In the current generation, Steph Curry is considered one of the best basketball players at this moment. The Warriors point guard has steadily improved his game since he arrived in the NBA back in 2009. Curry has become one of the greatest offensive forces in the game and is now the greatest three-point shooter in league history.
When Curry started, his journey wasn’t easy but it paid off for both him and the Warriors franchise. With five trips to the NBA Finals, three championship rings, and two MVPs, Curry could retire today and make the Hall of Fame on the first ballot.
With that said, the Warriors had their doubts about Curry. They had enough doubt to potentially think about trading him to the Phoenix Suns in exchange for All-Star center Amar’e Stoudemire. It’s a very interesting story that could have changed the careers of some players like Klay Thompson, Draymond Green, and Kevin Durant. Here’s the blockbuster trade that never happened.
The Trade Details
Phoenix Suns Receive: Rights to the 2009 No. 7 overall pick (Steph Curry)
Golden State Warriors Receive: Amar’e Stoudemire, rights to 2019 No. 14 overall pick (Earl Clark)
The Warriors were one of the teams that were interested in drafting Curry on draft night, but so were the Suns. The Suns wanted to make a deal with the Warriors that would send Stoudemire and an additional player for the pick. Stoudemire was coming off a season that saw him average 21.4 points and 8.2 rebounds. He was also coming off his fourth All-Star appearance in five seasons with the team.
As for Curry, he was coming off a sensational college season with Davidson, having led the program to an Elite 8 appearance. Curry averaged 28.6 points, 5.6 assists, and 2.5 steals. He was the NCAA scoring leader and was named a consensus First-Team All-American after his junior year. Kerr thought that Curry could be the Suns’ point guard of the future.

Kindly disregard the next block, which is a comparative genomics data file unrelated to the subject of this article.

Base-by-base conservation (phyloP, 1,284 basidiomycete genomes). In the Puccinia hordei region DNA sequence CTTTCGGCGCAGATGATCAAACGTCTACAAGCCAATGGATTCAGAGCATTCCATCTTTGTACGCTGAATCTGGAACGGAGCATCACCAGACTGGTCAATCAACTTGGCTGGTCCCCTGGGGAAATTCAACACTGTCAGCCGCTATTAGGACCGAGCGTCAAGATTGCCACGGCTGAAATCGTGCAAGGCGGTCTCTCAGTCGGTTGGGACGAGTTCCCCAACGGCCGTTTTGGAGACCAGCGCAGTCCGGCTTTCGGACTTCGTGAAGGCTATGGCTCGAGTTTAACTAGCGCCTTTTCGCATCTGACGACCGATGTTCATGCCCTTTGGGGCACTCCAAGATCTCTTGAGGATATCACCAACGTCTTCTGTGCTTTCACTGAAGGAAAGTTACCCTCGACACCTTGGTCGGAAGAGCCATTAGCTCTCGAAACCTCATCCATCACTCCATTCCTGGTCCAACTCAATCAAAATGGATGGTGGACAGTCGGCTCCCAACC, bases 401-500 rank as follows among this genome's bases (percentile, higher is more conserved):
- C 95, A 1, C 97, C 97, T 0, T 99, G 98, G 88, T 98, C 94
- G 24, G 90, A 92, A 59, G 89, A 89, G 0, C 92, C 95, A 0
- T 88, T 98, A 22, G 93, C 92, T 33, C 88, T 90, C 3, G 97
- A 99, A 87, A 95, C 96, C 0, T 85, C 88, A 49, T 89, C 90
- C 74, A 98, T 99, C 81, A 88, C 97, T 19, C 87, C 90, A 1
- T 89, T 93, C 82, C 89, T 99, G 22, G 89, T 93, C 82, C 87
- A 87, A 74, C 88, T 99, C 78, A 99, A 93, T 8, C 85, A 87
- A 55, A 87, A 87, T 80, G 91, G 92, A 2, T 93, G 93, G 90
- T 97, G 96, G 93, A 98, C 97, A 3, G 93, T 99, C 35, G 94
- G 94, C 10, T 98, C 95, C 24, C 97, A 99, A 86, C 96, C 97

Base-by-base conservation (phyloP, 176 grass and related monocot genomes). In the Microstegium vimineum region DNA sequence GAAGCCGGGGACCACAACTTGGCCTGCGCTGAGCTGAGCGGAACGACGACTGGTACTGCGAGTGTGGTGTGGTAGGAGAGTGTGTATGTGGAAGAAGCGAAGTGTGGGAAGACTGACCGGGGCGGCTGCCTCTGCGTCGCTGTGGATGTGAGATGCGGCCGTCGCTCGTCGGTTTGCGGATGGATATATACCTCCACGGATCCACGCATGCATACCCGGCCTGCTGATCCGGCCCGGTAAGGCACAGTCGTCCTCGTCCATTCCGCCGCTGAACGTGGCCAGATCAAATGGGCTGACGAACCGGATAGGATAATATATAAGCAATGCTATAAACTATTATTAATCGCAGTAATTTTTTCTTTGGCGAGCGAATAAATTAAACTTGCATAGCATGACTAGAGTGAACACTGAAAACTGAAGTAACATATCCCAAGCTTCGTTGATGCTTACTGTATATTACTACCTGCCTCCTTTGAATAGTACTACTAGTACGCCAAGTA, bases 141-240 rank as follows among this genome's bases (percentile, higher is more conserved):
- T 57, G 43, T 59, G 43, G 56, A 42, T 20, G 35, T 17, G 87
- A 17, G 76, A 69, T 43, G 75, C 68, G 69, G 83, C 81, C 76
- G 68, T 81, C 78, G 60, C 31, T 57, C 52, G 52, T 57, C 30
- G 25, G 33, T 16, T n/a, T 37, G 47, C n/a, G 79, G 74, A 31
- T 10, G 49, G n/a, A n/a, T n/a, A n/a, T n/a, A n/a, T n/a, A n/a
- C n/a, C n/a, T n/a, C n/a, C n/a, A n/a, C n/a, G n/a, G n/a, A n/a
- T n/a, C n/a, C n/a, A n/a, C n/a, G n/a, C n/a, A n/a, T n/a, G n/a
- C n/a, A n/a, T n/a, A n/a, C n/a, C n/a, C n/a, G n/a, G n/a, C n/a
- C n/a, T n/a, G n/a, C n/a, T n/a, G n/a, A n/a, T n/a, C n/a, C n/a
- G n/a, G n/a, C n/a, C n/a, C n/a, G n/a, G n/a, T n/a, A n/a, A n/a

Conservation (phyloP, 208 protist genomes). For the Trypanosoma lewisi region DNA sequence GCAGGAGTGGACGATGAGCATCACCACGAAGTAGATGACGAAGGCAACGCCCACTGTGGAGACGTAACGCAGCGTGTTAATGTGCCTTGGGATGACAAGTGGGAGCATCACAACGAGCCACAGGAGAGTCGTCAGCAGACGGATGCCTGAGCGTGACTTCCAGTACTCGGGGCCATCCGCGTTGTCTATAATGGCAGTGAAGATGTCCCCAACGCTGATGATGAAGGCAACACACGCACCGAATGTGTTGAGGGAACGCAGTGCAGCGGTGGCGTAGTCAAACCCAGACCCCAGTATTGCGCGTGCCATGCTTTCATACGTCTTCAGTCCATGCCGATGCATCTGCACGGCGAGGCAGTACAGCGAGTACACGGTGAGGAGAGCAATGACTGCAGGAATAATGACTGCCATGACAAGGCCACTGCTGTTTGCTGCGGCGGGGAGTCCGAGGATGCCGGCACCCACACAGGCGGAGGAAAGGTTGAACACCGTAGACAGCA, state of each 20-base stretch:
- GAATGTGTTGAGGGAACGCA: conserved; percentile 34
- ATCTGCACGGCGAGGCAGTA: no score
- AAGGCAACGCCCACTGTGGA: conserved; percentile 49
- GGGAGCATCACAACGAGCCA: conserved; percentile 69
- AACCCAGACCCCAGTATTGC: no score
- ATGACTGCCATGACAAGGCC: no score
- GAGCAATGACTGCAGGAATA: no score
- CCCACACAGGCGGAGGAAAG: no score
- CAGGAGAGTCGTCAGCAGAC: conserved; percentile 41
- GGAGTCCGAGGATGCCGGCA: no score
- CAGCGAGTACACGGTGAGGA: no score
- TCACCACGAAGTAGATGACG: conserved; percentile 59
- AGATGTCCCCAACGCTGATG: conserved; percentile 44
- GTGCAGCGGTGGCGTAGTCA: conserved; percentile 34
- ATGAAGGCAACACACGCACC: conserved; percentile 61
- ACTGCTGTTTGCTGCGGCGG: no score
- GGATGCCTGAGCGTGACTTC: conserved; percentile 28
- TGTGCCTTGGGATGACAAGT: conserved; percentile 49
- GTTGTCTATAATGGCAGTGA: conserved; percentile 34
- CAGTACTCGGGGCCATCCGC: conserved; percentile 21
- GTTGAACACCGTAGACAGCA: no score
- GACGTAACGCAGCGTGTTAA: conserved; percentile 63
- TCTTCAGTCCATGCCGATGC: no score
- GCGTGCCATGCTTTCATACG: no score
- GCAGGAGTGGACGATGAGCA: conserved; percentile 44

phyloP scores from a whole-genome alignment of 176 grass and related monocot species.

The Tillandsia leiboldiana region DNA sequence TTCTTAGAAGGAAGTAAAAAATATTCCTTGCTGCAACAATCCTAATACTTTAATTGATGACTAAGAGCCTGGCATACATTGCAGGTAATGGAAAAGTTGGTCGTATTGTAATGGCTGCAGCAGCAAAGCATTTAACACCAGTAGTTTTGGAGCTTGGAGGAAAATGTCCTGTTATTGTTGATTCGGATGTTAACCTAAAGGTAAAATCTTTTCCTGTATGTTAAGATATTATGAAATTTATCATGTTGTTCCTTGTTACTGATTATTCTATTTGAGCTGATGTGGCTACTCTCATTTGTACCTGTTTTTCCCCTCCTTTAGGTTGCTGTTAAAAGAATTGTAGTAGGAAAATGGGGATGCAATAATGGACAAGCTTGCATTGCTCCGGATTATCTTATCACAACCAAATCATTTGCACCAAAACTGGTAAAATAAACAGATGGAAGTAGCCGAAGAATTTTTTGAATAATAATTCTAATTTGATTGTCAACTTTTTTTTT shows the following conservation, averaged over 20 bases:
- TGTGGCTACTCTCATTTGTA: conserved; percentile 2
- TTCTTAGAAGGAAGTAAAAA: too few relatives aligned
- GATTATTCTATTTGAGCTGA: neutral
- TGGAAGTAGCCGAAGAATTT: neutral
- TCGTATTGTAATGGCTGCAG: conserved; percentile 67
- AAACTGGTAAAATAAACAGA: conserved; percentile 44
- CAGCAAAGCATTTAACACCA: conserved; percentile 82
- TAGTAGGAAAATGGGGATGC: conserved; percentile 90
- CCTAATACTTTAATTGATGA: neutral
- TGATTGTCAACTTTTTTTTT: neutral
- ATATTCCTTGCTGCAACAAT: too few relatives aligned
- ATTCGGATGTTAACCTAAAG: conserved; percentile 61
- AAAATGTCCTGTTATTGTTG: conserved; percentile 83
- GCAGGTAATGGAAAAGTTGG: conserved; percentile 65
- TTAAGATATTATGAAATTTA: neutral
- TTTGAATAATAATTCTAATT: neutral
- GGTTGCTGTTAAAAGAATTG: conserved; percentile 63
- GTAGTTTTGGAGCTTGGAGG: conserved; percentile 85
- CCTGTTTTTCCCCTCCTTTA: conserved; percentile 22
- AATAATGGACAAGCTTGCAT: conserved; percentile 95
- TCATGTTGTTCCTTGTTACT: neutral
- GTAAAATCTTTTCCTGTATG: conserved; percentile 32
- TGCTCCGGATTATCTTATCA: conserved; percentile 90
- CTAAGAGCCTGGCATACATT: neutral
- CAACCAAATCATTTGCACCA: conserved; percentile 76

Blame The Timberwolves
According to Paul Coro of the Arizona Republic, the Suns thought they had a deal in place. However, the deal fell apart when the Timberwolves unexpectedly drafted two players ahead of Curry.
“The Suns believed they had negotiated a deal for Golden State’s No. 7 pick and players in exchange for Amar'e Stoudemire. Their draft room exploded in cheers when Minnesota inexplicably went for point guards Ricky Rubio and Johnny Flynn with the Nos. 5 and 6 picks. As it turned out, Golden State nixed the deal once Curry fell to that spot.”
Former Suns GM and current Warriors head coach wanted to get Stephen Curry to the Phoenix Suns and confirmed that the deal was very close.
"We tried to trade up to get Steph Curry. We went really far down the road with the Warriors, and we thought, 'We're gonna get this done. We're gonna make a deal, and this is gonna be the guy who's gonna replace Steve Nash.'
"One of the reasons we loved Steph was we had this great fortune to watch Steve Nash win two MVPs, become this dominant player and this incredible leader. Hero in Phoenix -- the guy whose jersey everybody wore; all the kids wore all over town.
"It wasn't obvious watching Steph in college that he was gonna be a star. He had to grow, he had to get better. But you could see the skill level. We actually thought we had a deal done that night, and it just fell through. The Warriors ended up taking Steph and keeping him.
"And I'm really glad, Pete. Glad that happened [laughter)] I probably wouldn't be doing a coaching podcast with you right now if that trade had gone through [laughing)] Thank God for Steph."
At the end of the day, it boiled down to Curry not wanting to go to Minnesota.
“We told Minnesota that Steph didn’t want to go there,” said Dell Curry, the ex-NBA standout who is Stephen’s father and a Hornets television color commentator. “We had no idea that they had agreed to a trade. Obviously, they couldn’t put that out. I remember (then-Suns general manager and now Curry’s Golden State coach) Steve Kerr calling me (the following morning) and saying, ‘Don’t go to the press conference. We have a trade that they reneged on.’ I’m like, ‘That’s between you guys. We’re going wherever they tell us. We can’t not go.’"